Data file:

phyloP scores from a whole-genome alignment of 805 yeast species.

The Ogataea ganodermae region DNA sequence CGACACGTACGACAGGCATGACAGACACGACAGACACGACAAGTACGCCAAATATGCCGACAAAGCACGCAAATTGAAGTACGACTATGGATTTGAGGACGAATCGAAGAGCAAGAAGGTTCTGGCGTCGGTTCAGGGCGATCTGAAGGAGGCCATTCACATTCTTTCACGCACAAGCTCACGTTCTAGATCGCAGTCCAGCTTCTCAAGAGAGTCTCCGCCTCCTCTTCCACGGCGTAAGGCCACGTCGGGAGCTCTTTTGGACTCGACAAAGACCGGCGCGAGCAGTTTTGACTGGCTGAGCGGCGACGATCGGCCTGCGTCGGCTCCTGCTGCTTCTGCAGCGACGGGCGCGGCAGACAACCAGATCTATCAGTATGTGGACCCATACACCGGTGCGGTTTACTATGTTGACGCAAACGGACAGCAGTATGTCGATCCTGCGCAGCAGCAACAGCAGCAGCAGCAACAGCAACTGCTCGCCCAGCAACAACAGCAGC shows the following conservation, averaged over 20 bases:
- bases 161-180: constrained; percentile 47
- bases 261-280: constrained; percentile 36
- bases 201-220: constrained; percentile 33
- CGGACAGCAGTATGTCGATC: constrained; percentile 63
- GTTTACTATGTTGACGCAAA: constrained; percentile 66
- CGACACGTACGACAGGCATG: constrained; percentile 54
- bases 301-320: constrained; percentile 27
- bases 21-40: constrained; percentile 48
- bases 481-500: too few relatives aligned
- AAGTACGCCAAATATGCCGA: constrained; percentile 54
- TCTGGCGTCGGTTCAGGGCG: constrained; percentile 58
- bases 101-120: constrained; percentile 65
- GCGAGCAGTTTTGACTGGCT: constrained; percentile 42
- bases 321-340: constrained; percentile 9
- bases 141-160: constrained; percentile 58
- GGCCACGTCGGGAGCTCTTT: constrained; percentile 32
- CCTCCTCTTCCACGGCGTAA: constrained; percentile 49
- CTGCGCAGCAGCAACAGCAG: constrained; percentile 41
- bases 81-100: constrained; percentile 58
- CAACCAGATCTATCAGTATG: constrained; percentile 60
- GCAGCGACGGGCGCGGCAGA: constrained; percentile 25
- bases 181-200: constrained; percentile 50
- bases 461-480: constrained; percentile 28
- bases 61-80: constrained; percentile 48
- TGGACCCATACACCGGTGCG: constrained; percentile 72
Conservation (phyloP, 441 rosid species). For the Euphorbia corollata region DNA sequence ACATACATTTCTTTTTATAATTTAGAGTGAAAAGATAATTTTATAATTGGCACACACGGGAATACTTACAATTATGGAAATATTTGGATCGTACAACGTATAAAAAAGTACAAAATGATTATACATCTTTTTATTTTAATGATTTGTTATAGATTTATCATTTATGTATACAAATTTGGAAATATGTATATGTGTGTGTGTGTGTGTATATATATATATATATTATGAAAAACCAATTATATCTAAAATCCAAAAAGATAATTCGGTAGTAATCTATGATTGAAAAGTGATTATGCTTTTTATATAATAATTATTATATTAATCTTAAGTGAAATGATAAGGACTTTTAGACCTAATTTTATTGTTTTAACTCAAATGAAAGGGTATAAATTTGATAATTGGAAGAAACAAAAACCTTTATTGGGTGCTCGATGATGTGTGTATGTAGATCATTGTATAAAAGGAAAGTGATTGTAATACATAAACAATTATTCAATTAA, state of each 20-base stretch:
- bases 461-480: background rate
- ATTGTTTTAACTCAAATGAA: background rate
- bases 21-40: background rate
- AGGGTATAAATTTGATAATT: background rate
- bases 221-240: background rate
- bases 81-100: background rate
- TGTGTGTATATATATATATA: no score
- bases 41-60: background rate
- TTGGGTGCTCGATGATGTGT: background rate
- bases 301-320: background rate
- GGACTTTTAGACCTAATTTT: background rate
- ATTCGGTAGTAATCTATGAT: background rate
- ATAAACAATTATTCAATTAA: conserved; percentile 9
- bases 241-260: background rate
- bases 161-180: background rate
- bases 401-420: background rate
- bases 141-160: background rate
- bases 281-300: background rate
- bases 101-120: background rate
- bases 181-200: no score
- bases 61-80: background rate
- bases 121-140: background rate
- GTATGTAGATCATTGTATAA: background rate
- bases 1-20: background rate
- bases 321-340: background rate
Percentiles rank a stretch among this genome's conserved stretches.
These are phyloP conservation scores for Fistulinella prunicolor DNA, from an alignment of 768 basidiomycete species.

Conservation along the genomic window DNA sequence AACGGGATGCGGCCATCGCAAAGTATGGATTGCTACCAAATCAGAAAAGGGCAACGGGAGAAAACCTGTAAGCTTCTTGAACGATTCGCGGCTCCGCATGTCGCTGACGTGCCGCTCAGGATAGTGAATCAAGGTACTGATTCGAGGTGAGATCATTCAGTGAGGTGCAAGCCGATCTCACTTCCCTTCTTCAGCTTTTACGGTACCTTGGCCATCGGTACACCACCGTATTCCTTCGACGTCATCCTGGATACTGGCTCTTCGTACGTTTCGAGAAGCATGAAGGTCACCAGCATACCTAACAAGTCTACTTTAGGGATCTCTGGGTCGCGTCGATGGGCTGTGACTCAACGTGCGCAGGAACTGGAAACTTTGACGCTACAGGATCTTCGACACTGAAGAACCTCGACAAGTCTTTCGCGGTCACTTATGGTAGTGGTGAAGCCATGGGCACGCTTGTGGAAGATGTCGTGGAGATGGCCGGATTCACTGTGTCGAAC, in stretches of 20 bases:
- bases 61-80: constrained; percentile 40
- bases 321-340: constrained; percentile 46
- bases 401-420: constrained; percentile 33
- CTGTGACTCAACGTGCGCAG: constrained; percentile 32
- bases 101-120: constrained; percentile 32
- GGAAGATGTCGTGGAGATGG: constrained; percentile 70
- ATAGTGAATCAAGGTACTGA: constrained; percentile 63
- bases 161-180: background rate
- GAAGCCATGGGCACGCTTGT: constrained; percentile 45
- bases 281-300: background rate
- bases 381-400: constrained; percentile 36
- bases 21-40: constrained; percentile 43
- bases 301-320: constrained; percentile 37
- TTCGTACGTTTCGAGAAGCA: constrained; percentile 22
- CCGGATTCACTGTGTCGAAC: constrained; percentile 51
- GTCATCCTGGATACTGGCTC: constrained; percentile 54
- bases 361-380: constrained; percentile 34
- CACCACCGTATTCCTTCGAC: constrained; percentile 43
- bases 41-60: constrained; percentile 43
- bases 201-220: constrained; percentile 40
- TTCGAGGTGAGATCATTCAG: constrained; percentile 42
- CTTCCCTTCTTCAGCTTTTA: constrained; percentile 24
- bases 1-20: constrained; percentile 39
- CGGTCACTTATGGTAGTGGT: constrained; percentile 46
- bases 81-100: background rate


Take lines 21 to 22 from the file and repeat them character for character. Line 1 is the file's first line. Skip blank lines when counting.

- bases 81-100: constrained; percentile 58
- CAACCAGATCTATCAGTATG: constrained; percentile 60